Croatian General Rahim Ademi, indicted for war crimes by the International Criminal Tribunal for the former Yugoslavia in The Hague, arrived in the Netherlands on a regular flight today, as he had earlier promised. RFE/RL correspondent Alexandra Poolos examines what this means for war crimes prosecution in the region.
Prague, 25 July 2001 (RFE/RL) -- Dressed in uniform and accompanied by his wife Anita and a lawyer, General Ademi boarded a Croatian Airlines flight this morning bound for the war crimes tribunal in The Hague.
Because Ademi surrendered voluntarily after being indicted by the tribunal, he was allowed to board the flight without handcuffs or a police guard. He says he will plead not guilty in his first appearance at the tribunal.
The indictment against Ademi is sealed, but charges against him are believed to stem from a 1993 government offensive in southwestern Croatia aimed at regaining territory seized by Serb rebels during the 1991 independence war. Croatian troops soon withdrew from the recaptured territories, but it is believed that retreating forces killed about 70 Serb civilians.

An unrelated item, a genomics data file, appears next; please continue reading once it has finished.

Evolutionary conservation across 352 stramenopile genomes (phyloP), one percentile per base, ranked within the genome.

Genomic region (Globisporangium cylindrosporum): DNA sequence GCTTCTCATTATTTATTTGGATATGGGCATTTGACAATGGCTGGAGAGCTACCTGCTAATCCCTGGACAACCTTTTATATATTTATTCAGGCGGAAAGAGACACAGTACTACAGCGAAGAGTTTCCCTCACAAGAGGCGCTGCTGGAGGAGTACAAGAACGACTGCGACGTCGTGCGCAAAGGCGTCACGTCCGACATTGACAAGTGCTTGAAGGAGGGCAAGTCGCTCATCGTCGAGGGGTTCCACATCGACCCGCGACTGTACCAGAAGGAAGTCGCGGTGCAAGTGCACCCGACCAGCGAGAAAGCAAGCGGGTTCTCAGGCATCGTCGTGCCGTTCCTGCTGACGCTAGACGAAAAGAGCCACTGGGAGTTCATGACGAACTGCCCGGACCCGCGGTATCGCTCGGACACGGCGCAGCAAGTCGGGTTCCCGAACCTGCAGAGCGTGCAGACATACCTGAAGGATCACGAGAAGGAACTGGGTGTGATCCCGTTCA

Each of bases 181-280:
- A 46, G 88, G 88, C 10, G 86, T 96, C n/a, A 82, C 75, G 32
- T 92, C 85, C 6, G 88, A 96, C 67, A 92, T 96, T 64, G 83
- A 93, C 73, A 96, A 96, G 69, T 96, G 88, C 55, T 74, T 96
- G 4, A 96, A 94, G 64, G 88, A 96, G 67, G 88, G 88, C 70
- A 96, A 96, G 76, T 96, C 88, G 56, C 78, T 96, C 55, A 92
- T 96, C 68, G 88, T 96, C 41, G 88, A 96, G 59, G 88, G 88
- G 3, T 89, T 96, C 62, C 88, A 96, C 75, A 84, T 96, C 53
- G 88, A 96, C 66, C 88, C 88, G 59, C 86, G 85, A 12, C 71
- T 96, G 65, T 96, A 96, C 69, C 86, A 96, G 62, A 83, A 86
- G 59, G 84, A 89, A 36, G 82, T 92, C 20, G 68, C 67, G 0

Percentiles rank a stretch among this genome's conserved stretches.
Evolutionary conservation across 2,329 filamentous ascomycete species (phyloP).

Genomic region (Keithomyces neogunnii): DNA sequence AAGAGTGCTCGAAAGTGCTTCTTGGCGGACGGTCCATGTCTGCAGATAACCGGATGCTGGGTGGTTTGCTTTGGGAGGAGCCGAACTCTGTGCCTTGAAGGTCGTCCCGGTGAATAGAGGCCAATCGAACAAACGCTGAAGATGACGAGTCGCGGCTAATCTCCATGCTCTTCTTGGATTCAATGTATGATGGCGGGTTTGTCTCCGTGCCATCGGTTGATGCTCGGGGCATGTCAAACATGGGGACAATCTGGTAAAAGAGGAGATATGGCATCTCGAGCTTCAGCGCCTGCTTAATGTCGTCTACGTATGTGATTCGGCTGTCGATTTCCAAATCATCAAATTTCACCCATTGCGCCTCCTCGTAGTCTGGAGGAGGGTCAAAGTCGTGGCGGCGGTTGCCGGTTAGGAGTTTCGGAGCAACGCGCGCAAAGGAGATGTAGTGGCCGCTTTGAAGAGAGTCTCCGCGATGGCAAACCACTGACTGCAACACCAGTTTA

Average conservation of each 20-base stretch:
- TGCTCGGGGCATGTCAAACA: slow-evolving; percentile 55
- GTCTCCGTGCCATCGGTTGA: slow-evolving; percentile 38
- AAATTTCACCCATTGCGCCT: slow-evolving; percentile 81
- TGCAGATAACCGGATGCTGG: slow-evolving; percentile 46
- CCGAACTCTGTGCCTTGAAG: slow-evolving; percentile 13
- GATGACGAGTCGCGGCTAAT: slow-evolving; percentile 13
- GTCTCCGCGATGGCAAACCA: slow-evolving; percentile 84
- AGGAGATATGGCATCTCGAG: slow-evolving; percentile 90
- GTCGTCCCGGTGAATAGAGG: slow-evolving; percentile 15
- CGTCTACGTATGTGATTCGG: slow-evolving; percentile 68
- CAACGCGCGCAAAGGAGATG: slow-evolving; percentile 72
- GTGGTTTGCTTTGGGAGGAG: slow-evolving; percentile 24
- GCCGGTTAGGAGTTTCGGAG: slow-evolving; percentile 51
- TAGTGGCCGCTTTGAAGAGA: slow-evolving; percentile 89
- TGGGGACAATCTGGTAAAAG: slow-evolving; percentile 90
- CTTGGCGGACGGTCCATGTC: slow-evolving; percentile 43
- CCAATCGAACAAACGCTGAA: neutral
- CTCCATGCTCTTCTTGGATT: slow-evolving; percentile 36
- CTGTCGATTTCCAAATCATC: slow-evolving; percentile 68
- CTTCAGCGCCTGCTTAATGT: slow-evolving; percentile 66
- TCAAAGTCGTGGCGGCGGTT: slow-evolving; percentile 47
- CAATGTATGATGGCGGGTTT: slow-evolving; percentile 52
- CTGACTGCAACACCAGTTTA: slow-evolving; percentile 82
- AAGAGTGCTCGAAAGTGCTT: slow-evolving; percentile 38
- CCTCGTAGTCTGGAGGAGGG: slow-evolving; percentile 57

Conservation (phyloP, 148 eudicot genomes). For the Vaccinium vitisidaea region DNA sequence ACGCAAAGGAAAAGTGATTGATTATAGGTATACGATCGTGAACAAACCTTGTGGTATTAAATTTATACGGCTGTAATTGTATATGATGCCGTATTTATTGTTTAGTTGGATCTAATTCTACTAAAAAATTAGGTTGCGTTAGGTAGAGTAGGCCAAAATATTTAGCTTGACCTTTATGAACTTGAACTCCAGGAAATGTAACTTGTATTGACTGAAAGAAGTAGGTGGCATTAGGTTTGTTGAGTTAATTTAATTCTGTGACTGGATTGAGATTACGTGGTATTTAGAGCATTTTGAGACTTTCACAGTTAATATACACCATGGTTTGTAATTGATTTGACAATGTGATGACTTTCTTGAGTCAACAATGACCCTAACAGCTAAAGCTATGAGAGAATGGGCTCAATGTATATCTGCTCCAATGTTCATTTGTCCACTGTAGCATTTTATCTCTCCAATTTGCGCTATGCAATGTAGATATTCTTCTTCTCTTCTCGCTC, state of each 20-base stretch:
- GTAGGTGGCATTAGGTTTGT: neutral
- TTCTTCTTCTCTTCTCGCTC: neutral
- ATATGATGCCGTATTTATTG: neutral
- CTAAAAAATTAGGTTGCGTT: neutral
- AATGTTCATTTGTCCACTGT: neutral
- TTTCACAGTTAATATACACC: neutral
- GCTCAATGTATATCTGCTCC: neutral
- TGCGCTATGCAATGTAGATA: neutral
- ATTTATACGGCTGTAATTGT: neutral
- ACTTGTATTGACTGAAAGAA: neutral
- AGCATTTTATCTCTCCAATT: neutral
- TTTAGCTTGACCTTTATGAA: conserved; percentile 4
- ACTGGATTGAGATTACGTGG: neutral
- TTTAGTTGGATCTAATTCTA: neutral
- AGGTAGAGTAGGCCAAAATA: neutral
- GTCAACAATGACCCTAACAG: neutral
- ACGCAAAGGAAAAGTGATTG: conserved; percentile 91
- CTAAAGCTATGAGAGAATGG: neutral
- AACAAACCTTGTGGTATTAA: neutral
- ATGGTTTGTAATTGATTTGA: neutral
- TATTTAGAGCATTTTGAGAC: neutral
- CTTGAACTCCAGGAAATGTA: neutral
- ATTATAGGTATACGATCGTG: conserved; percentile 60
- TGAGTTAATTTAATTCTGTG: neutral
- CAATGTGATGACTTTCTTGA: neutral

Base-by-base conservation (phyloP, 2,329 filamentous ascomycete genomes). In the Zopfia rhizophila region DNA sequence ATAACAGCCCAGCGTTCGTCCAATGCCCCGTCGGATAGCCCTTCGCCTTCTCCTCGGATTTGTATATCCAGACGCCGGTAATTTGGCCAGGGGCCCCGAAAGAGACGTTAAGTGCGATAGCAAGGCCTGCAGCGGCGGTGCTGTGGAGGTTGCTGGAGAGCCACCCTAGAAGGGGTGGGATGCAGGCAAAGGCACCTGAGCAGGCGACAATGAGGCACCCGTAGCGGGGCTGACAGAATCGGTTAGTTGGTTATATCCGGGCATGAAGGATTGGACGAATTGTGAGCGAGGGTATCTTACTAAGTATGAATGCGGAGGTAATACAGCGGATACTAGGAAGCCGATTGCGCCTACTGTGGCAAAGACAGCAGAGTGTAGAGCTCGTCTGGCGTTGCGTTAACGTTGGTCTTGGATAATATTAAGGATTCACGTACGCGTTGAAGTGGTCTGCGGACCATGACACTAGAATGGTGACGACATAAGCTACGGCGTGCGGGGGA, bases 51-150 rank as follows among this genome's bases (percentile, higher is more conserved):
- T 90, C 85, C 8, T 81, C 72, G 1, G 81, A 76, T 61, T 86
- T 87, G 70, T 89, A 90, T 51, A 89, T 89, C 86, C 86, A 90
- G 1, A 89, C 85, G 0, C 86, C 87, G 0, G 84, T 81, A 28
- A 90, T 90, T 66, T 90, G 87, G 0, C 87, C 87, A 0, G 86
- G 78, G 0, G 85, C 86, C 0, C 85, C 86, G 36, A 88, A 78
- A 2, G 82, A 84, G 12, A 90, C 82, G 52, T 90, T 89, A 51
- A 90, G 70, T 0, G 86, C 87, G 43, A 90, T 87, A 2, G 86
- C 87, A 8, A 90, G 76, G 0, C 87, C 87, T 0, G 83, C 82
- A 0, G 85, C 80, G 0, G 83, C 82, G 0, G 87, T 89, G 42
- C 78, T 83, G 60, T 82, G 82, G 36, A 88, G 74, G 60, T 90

Ademi, a Croatian citizen of Kosovar Albanian origin, was in command of the operation. But he told reporters today that he is going to The Hague with a clear conscience, because he did nothing wrong in the war.
Ademi was indicted along with another high-ranking officer, Ante Gotovina. The war crimes tribunal demanded that both be handed over for trial. The Croatian government agreed to comply, but its decision triggered fierce protests by war veterans and nationalists.
Richard Dicker of Human Rights Watch says despite the protests, Ademi's surrender shows the increasing influence of The Hague-based tribunal:
"It reflects growing momentum or the growing legitimacy and authority of international justice, particularly represented by The Hague war crimes tribunal in the wake of the surrender of Slobodan Milosevic. Clearly there's a connection between this development and the Milosevic surrender earlier this month."
Dicker says Milosevic's extradition demonstrates that the tribunal is being even-handed in its indictments.
"[The Milosevic extradition] really makes it harder for those in Croatia who have opposed cooperation with the war crimes tribunal to say, 'This is unfair. This is focused improperly at Croats.'"
Dicker says Ademi's transfer may also mean more extraditions to come. In particular, he says, the increased legitimacy of the tribunal will tighten the noose on wanted Bosnian Serb war criminals Radovan Karadzic and General Ratko Mladic. Dicker says his sources tell him that the landscape in Bosnia is shifting and that the two wartime leaders may not elude authorities for much longer.